Television Review

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The Independent Culture
ONCE THE Vikings roamed the whale-road in their longships, seeking new lands and strange adventures, plunder and a good death. It was in that spirit that, in Secrets of the Ancients (BBC2), Robin Knox-Johnston and a crew of Norwegian archaeologists set sail in the longship Borgundknarren across the North Sea to Shetland - trusting, like their Viking ancestors, to the winds to drive them, the sun to steer them. Plus, obviously, an engine for when the wind was in the wrong direction and a satellite navigation system for when they got lost.

You could sympathise with this: as Knox-Johnston pointed out, the Vikings had a lot more practice at this sort of thing and, as he didn't point out, his crew didn't have the option of recouping their expenses with a quick spot of pillage. And after all, do you really think that the Vikings would have have sailed to Vinland to fight the red-skinned Skraelings, sold their swords to the Emperor in Constantinople, burned kingdoms and built new ones in their place, if satellite television, Pot Noodles and comfy slippers had been available?

All the same, it was hard to see the point of this half-hearted historical authenticity, with spectacles and what looked suspiciously like muesli for breakfast. We already knew that the Vikings could sail from Norway to Shetland; showing that this was roughly how they might have done it, if you took into account the fact that they were much better at it - well, it didn't seem like much of a victory. There were some striking shots of the longship dwarfed by a modern ship and all but smothered by its swell. But, I don't know - couldn't they at least have burned a church down?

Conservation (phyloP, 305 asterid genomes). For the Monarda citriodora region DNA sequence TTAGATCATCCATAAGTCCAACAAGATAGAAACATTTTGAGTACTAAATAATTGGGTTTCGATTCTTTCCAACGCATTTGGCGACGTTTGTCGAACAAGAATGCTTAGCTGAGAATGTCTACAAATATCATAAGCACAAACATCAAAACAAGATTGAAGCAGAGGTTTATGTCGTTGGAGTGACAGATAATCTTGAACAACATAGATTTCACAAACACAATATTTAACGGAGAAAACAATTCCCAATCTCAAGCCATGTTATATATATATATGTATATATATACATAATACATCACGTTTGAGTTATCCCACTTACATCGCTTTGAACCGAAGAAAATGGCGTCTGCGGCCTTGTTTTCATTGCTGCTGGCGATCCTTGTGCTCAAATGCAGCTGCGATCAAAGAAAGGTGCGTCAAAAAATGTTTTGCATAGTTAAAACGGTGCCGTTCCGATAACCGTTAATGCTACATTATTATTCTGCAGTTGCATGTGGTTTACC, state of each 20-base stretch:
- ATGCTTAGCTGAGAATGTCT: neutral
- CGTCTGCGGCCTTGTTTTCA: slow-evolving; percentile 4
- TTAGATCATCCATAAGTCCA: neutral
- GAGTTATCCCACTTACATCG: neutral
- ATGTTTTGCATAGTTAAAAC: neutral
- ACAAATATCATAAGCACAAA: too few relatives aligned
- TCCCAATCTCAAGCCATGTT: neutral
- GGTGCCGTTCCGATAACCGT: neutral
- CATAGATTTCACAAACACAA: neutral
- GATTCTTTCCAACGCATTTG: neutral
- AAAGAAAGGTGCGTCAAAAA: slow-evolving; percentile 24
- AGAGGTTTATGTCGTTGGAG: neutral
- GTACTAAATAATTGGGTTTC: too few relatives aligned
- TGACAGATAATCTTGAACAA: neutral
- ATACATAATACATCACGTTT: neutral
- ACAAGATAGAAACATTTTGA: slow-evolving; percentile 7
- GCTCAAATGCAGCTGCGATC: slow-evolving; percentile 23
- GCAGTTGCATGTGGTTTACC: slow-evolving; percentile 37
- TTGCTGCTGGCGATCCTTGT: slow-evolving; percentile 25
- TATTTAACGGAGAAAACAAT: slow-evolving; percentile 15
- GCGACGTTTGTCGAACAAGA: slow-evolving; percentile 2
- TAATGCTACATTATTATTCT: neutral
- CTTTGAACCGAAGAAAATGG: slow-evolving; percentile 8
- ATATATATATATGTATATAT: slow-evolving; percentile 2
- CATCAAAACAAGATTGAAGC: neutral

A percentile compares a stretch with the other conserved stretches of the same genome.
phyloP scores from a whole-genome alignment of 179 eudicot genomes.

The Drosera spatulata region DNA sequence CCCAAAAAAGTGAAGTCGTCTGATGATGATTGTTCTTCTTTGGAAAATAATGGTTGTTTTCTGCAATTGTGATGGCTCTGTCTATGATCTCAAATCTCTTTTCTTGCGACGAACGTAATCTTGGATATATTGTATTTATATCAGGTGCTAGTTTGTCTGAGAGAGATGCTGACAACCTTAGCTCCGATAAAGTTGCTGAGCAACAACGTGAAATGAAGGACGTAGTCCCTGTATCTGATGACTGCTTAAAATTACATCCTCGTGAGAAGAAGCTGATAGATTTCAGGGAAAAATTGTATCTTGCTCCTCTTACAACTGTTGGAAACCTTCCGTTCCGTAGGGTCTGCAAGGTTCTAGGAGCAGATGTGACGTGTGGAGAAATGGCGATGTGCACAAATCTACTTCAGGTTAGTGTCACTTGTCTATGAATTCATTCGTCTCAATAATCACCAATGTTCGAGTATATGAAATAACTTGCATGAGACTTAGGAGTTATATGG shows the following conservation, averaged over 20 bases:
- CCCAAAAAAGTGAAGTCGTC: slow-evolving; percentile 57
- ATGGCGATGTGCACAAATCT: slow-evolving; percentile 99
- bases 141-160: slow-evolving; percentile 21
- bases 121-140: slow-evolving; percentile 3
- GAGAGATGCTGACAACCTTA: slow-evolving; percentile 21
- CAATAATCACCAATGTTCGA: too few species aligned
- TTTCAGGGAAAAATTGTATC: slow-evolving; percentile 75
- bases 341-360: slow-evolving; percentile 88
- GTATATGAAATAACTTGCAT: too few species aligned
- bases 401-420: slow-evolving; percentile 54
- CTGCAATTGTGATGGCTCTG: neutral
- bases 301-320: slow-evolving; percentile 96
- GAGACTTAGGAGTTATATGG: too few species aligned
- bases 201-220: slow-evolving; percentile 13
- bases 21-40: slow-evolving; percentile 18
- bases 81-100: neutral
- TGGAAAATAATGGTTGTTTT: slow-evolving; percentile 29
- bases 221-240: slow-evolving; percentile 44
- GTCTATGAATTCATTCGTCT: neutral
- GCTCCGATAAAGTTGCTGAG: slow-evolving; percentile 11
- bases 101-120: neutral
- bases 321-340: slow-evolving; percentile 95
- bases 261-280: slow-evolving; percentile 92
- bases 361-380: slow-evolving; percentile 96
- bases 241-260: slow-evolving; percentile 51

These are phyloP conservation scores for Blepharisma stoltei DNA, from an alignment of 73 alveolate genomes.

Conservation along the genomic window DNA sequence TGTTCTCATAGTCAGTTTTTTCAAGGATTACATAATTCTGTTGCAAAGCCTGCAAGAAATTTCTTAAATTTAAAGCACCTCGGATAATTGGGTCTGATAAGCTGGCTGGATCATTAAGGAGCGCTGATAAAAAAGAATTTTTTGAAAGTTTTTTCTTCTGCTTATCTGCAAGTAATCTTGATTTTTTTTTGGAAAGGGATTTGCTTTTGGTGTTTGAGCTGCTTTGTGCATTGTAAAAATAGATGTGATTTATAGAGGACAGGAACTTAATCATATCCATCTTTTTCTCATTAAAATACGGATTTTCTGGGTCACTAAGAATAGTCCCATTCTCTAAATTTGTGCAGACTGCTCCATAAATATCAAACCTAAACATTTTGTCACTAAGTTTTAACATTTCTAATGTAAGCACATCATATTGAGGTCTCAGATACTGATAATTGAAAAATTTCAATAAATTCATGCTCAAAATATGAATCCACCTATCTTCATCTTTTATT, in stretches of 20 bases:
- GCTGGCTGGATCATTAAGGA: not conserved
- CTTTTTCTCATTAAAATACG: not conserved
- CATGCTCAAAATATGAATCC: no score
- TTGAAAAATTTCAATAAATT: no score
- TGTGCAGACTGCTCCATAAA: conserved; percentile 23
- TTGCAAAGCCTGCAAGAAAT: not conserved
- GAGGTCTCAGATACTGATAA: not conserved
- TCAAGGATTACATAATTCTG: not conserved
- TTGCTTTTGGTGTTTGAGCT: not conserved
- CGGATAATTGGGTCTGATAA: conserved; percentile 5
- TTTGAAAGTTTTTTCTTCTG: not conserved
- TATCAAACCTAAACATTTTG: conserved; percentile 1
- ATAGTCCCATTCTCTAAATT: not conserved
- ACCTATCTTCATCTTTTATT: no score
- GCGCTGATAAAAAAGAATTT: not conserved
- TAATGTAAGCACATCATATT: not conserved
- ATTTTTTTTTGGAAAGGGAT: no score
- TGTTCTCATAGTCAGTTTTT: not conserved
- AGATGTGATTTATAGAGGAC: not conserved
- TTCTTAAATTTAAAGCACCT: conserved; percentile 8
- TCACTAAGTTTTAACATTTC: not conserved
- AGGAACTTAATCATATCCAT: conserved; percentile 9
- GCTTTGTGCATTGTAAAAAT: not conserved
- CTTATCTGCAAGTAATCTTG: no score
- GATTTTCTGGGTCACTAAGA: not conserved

That was followed by another programme which was, in its way, about the quest for authentic experience. Talking Cure (BBC2) is a six-part series about psychotherapy as practised at the Tavistock Clinic in Hampstead. The Tavistock was set up to help shell-shocked soldiers after the First World War, and now deals with people shell-shocked by everyday life. The building appeared, aptly, wrapped in fog: "The raw theory of psychoanalysis," advised the commentary, "is, to say the least, difficult for the uninitiated. But the Tavistock believes that once applied to the real lives of real people, it can help."

The question with Jan Gale was whether he was a real person at all. Since a car crash 10 years earlier in which another man was killed, he said that he had felt more and more detached from reality. At his initial sessions, the therapist, Caroline Garland, swiftly became impatient with his detachment: she told him off for smoking too much pot, for messing around with abstract painting, for smiling nicely instead of thinking about what she was saying. He thought she was probably right: "But look, you're just agreeing with me." "I know." "And this is part of the problem, isn't it?" "Yeah..." "It's almost, whatever I said, you'd agree with me." "Yes..."

She stopped short of telling him to get a haircut and pull his socks up, but you felt it was a near-run thing. And, to be frank, she would have had my sympathy. That probably wasn't the reaction the programme was after. Still, fun is fun: I enjoyed it.

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